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Think Before You Act(ivism): An Overview of Shareholder Activism


What is Shareholder Activism?

Shareholder activism is the mechanism by which shareholders exercise their rights to gain control and influence over the company and management’s actions and behaviour. Shareholder and company rights are grounded in governing corporate and securities laws. When an activist shareholder seeks support for a cause, they may solicit proxy votes from other shareholders. When both the activist shareholder and the company actively solicit proxy votes, this is considered a proxy contest. A company’s management or board of directors can seek to minimize shareholder activism through various strategies. Both company and shareholder strategies are discussed below.

Company Strategies

Effective Shareholder Engagement

Effective shareholder engagement is a proactive measure may reduce the likelihood of shareholder activism.  In order to maintain effective communication with shareholders, management should understand the composition and concerns of shareholders, and tailor messaging to the group appropriately, keeping the message consistent. Establishing systems for consistent shareholder feedback, and responding effectively to feedback gathered can be an essential communication tool.

Advance Notice By-Laws

Advance notice by-laws can be enacted by companies to require advance notice on terms set forth by the company ahead of any nomination for directors. In effect, this removes shareholders’ ability to ambush the board at shareholder meetings with an unexpected director nomination. Advance notice by-laws have become gradually more popular in Canada over the last decade.

Enhanced Quorum Provisions

Public companies require a quorum of votes, according to their bylaws, in order to enact certain changes. Enhanced quorum provisions increase quorum requirements to a higher percentage where shareholders vote on a contested director election.

Voting Support Agreements

A voting support agreement is a contract between shareholders and the company, that requires shareholders to vote a certain way. In the context of activist shareholders, a voting support agreement could require that shareholders party to the agreement vote against new director elections.

Poison Pills/Shareholder Rights Plans

The poison pill defence keeps individual shareholder stakes down by stipulating a maximum amount of shares an investor is permitted. When a shareholder exceeds this limit, the company will issue discounted or free shares to other shareholders in order to dilute the activist shareholder’s accumulation.

Private Placements

Private placements involve the company selling to pre-selected investors rather than on the open market. While used increasingly by start-ups in order to bypass the IPO requirement, private placements can also be used by the company to ensure control over who holds shares.

Activist Strategies

Meeting Requisitions

Requisitioning a shareholder meeting is a useful tool and often the first step for activist shareholders seeking to replace board members.  Different jurisdictions have different requirements for the requisition but in Ontario and British Columbia, shareholders holding 5% of the issued voting shares may requisition a shareholders’ meeting and the company must call the meeting within 21 days following receipt. There are several conditions for the requisition to be valid, including containing sufficient detail regarding the business to be conducted at the meeting.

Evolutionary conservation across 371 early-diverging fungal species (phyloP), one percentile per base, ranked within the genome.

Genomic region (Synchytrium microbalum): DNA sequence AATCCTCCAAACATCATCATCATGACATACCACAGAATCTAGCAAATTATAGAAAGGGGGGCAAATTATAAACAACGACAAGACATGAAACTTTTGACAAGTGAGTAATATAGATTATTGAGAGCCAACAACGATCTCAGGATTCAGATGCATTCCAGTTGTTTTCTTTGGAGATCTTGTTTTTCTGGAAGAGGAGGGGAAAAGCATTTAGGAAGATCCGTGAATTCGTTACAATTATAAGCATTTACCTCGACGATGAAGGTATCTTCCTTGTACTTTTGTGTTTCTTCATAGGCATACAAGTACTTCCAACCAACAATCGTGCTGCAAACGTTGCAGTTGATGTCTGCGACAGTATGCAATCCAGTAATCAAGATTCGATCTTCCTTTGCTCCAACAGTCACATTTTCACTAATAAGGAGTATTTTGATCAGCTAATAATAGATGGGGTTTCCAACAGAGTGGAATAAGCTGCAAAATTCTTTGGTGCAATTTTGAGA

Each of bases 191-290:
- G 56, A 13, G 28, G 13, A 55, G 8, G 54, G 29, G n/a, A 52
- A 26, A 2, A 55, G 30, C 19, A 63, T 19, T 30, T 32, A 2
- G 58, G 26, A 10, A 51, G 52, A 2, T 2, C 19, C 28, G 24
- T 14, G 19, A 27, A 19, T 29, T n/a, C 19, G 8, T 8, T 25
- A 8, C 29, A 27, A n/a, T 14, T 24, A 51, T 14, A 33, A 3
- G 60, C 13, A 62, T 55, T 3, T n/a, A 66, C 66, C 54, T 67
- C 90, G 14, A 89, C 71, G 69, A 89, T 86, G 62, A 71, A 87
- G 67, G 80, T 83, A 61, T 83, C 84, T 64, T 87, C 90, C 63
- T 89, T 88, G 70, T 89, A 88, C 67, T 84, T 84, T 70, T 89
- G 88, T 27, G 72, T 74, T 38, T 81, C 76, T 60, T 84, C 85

Shareholder Proposals

Shareholder proposals allow shareholders to table an issue for consideration at the company’s next annual meeting of shareholders. Different jurisdictions contain different requirements for the form and content of the proposal. In Ontario, this tool is open to any registered or beneficial owner of voting shares, however proposals involving the election of directors must be made by the holder(s) of at least 5% of the outstanding voting shares.

Proxy Solicitation and Exemptions

What is Required to Solicit Proxies

In order to formally solicit proxies, the activist shareholder must mail a dissident proxy circular to each of the shareholders whose proxy is solicited subject to the exemptions below. If the subject matter of the solicitation relates to director nominations, the nominee names must be included in the circular. Typically, the activist shareholder will hold off on mailing the dissident circular until receiving the management information circular.

Quiet Solicitation

A quiet solicitation allows a shareholder to solicit proxies from up to 15 shareholders without following formal solicitation requirements under corporate and securities laws. If the ownership of shares is concentrated in the hands of a few holders, this can be an effective way to surprise the board and control a shareholder vote without providing warning.

Public Broadcast Exemption

This exemption allows the activist shareholder to publicly solicit proxies by making the solicitation generally to the public pursuant to a public broadcast, speech or publication (for example, a press release or advertisement). However, if the solicitation of proxies involves the nomination of directors, a dissident proxy circular containing the prescribed information concerning the proposed nominees must be filed on SEDAR.

This publication is a general summary of the law. It does not replace legal advice tailored to your specific circumstances.

For more information, please contact the authors of this primer, or any member of our Securities Litigation Group.